Thursday, December 3, 2015
Directed by Ryan Coogler
The Rocky series is one of the few film franchises that I truly love. The original film is one of the great American classics, mostly because its screenplay (written by its star, Sylvester Stallone) is a masterpiece in commercial cinematic storytelling. The thought of a spin-off within a movie climate already over-saturated with reboots and unwanted sequels was a bit unnerving to me. How much more story can be sapped from this character? Six films stretched Stallone thin, and the sequels succeeded mostly when they became something between shameless self-parody and outright camp (see: Rocky IV). Upon its announcement, Creed had the scent of self-importance, an attempt to start anew with a rough, grittier style - like they've done with Batman and James Bond and I'm sure plenty of other franchises in the future. But much like the original Rocky, Creed has the benefit of a strong screenplay. It's a real story, not a centerpiece for staged boxing nor a cheap attempt to capitalize on the great films of the past. It helps that Creed was actually the brainchild of its director, Fruitvale Station's Ryan Coogler, who used the goodwill he built up with Fruitvale's success and graduated to this major studio film. Creed's concept and story was created by Coogler, and he wrote the screenplay with Aaron Covington. That personal touch is evident in the film's emotional style. Reuniting with Fruitvale's star, Michael B. Jordan, both director and actor prove that their place in Hollywood is legitimate, but with the help of a Hollywood relic, Rocky himself Sylvester Stallone, they deliver a crowd-pleasing dynamo that would do the rest of the franchise proud.
Adonis Johnson (Jordan) is the illegitimate son of former Heavyweight champion/Rocky frienemy Apollo Creed (immortalized in the first four films by Carl Weathers, but limited only to stock footage by the time this film comes around). Apollo's death in the boxing ring is the tragedy that kicks off Rocky IV, but it is also the inciting incident for his son Adonis' story. Apollo died before Adonis was even born, and as a young child, he passed through several foster homes before landing in juvenile detention in 1998. Adonis likes to fight, and its this penchant for altercation that lands him in so much trouble. It isn't until he's found and adopted by Mary Anne (Phylicia Rashad), Apollo's widow, that he finds the straight path. He grows up in a lush home in Southern California, equipped for all his needs, but as he grows into adulthood, the prospects of a desk job with a suit and tie doesn't fulfill him. He finds himself taking weekend trips to Mexico where he's allowed to participate in professional boxing matches; and he does pretty well down there, 16-0. But his spirit still feels confined when he returns home. He makes a brash decision: he's moving to Philadelphia with nothing but his clothes and determination to begin a career as a professional fighter. In Philly, he stops by an Italian restaurant hoping to find a family friend who might assist him as a fighter: Rocky Balboa (Stallone), the city's most beloved fighter, and the first man ever to defeat Apollo Creed in the ring. Rocky is hesitant to Adonis' (or Donnie's) approach, has little interest in getting back into the business, and even less interest in returning to the legendary Mighty Mick's gym, where Donnie is currently working out.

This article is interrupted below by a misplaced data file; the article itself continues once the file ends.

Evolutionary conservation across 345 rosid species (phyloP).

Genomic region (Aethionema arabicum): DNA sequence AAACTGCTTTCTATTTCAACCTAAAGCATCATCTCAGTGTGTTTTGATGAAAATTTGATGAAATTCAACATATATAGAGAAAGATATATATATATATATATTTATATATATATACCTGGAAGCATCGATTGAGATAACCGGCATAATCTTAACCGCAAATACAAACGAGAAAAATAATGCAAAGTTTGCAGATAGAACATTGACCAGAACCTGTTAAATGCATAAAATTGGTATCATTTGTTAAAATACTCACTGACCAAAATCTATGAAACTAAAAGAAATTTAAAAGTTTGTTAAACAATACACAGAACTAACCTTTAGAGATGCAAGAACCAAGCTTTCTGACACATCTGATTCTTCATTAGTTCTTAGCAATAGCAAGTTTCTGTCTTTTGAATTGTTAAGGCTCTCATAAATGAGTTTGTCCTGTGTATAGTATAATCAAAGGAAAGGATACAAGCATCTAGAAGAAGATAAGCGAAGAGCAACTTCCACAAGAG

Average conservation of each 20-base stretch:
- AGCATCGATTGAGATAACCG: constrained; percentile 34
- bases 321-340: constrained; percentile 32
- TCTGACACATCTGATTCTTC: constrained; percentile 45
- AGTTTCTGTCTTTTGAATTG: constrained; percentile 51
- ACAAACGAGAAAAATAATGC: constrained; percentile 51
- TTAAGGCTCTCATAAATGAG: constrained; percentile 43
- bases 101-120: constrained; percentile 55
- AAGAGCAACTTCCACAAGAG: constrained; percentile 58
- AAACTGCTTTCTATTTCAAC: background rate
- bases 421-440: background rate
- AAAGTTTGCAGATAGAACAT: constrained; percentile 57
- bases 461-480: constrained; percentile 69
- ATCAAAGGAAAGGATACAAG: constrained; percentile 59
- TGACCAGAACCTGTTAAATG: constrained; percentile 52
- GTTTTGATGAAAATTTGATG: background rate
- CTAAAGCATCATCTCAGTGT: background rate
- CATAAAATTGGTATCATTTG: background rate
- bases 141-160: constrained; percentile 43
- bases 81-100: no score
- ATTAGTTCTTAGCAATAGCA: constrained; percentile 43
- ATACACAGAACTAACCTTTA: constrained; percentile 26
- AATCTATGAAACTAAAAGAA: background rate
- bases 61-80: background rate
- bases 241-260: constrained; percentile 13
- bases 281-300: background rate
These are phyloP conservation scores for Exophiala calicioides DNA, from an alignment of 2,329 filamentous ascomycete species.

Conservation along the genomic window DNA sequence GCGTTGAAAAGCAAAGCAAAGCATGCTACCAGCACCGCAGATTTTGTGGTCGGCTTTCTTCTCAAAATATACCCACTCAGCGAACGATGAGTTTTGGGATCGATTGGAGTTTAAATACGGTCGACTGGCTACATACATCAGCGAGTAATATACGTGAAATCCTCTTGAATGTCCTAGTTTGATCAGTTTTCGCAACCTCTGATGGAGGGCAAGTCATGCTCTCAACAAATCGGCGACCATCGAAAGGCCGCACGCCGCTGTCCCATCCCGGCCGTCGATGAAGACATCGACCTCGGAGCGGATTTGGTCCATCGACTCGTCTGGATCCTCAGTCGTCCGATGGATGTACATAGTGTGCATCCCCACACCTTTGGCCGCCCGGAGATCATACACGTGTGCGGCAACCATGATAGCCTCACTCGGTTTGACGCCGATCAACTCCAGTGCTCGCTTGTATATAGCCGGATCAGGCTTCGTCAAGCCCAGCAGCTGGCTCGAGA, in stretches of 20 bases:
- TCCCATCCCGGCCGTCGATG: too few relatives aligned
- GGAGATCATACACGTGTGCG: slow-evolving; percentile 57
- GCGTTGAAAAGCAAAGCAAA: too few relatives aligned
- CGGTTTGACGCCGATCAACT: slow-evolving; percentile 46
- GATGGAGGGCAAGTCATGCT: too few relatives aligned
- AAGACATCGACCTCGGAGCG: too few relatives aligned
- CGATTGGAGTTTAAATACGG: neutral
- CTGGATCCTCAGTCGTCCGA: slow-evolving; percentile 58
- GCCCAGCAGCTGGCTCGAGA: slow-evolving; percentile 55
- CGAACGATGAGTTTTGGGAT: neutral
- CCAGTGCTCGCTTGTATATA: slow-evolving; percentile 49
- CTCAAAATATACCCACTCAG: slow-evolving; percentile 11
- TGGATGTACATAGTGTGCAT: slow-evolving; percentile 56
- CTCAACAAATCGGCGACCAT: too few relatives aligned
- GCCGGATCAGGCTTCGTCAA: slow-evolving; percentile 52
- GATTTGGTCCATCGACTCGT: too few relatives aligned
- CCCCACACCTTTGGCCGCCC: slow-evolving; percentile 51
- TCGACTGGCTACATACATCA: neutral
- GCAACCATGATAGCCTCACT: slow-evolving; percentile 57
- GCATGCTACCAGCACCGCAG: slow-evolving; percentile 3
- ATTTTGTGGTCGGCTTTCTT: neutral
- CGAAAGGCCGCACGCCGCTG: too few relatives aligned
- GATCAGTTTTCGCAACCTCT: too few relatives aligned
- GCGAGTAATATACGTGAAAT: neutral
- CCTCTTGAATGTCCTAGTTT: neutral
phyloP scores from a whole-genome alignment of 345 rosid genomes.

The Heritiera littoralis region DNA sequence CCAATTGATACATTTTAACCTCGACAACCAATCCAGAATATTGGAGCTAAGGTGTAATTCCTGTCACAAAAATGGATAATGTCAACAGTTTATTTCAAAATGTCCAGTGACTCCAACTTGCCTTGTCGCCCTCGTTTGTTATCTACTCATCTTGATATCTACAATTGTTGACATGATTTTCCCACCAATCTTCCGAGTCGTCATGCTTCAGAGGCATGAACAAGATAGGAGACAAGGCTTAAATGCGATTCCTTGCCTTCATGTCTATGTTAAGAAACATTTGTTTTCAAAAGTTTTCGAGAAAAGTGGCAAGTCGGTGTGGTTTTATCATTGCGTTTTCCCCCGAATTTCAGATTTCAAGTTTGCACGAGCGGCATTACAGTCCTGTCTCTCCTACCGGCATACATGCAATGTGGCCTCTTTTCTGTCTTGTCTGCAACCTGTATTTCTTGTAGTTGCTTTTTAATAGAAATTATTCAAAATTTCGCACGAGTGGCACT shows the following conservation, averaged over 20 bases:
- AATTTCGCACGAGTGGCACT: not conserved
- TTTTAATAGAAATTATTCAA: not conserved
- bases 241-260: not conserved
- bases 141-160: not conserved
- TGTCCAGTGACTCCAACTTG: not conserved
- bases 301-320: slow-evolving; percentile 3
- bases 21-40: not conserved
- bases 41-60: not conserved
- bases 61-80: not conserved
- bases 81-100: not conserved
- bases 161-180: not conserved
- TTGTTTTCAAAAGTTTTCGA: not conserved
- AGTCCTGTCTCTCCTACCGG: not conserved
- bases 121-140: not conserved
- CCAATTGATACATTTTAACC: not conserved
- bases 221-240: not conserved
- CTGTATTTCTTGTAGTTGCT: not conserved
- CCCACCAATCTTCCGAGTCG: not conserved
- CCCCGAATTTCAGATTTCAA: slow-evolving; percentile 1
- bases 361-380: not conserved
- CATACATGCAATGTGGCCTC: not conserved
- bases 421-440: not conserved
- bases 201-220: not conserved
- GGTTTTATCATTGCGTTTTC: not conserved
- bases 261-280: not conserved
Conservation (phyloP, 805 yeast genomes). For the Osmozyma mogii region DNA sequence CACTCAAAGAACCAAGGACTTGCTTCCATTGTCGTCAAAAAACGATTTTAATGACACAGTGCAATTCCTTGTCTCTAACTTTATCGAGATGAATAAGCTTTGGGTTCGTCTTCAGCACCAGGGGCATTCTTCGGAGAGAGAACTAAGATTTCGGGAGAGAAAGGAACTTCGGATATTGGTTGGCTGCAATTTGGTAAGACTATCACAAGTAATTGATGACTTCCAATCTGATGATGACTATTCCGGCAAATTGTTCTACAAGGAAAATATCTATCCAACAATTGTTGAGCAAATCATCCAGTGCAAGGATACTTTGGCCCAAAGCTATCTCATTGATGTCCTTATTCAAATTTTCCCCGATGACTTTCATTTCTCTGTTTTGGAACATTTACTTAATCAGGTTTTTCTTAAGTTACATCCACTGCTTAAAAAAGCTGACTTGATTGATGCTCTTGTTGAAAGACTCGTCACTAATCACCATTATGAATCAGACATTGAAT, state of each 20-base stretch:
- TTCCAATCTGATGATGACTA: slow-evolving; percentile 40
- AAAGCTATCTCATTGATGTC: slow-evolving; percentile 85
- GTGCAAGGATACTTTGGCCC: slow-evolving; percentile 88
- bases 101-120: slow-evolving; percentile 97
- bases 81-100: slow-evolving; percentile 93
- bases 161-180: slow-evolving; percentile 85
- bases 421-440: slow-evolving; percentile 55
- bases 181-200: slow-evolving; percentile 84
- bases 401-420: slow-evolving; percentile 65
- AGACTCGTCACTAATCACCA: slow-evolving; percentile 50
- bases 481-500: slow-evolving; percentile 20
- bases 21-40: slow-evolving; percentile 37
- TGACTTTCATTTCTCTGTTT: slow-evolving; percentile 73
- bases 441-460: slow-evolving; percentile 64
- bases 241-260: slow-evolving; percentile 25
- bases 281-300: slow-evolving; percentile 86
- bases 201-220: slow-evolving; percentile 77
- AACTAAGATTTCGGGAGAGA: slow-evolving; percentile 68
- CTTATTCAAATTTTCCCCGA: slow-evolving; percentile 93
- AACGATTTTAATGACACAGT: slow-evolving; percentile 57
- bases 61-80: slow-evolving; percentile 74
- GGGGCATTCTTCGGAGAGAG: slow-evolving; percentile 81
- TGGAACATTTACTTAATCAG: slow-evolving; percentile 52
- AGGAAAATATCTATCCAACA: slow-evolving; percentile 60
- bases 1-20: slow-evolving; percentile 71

Donnie trains on his own for a while, before Rocky finally comes around, arriving in Mick's to the astonishment of the staff. The gym's current owner, Sporino (Ritchie Coster), would love Rocky to lend a hand in training his son, an up-and-comer rising in the ranks, but instead Rocky begins training with the nobody that everyone in the gym has christened "Hollywood". Having lived with his mother's last name since his birth, Donnie has no interest in adopting the Creed name. Rocky agrees that keeping the name a secret is a good idea, and gives Donnie a chance to make a name on his own, but the two of them know how difficult that secret will be to keep, especially considering the presence of Rocky in his corner. Surely enough, after Donnie's first fight in America, against Sporino's son, the news leaks out of Donnie's heritage. The publicity catches the eye of Heavyweight champ, 'Pretty' Ricky Conlon (Tony Bellew) and his manager, who'd like to set up one final bout before Conlon must serve a seven-year prison sentence. Without an opponent (Conlon broke the scheduled opponent's jaw in a weigh-in skirmish), Conlon must scramble to find a fighter in what will likely be the final fight of his career. Rocky doesn't like the sound of it, he knows that Conlon is only interested in the inexperienced Donnie because its a sure thing, but Donnie is biting at the opportunity. Who better to appreciate a serendipitous chance at the title than the Italian Stallion himself? The rest doesn't need to be said: With Rocky by his side, Donnie trains vigorously for the fight against Conlon, learning that most of the hurdles he must surpass are of his own making.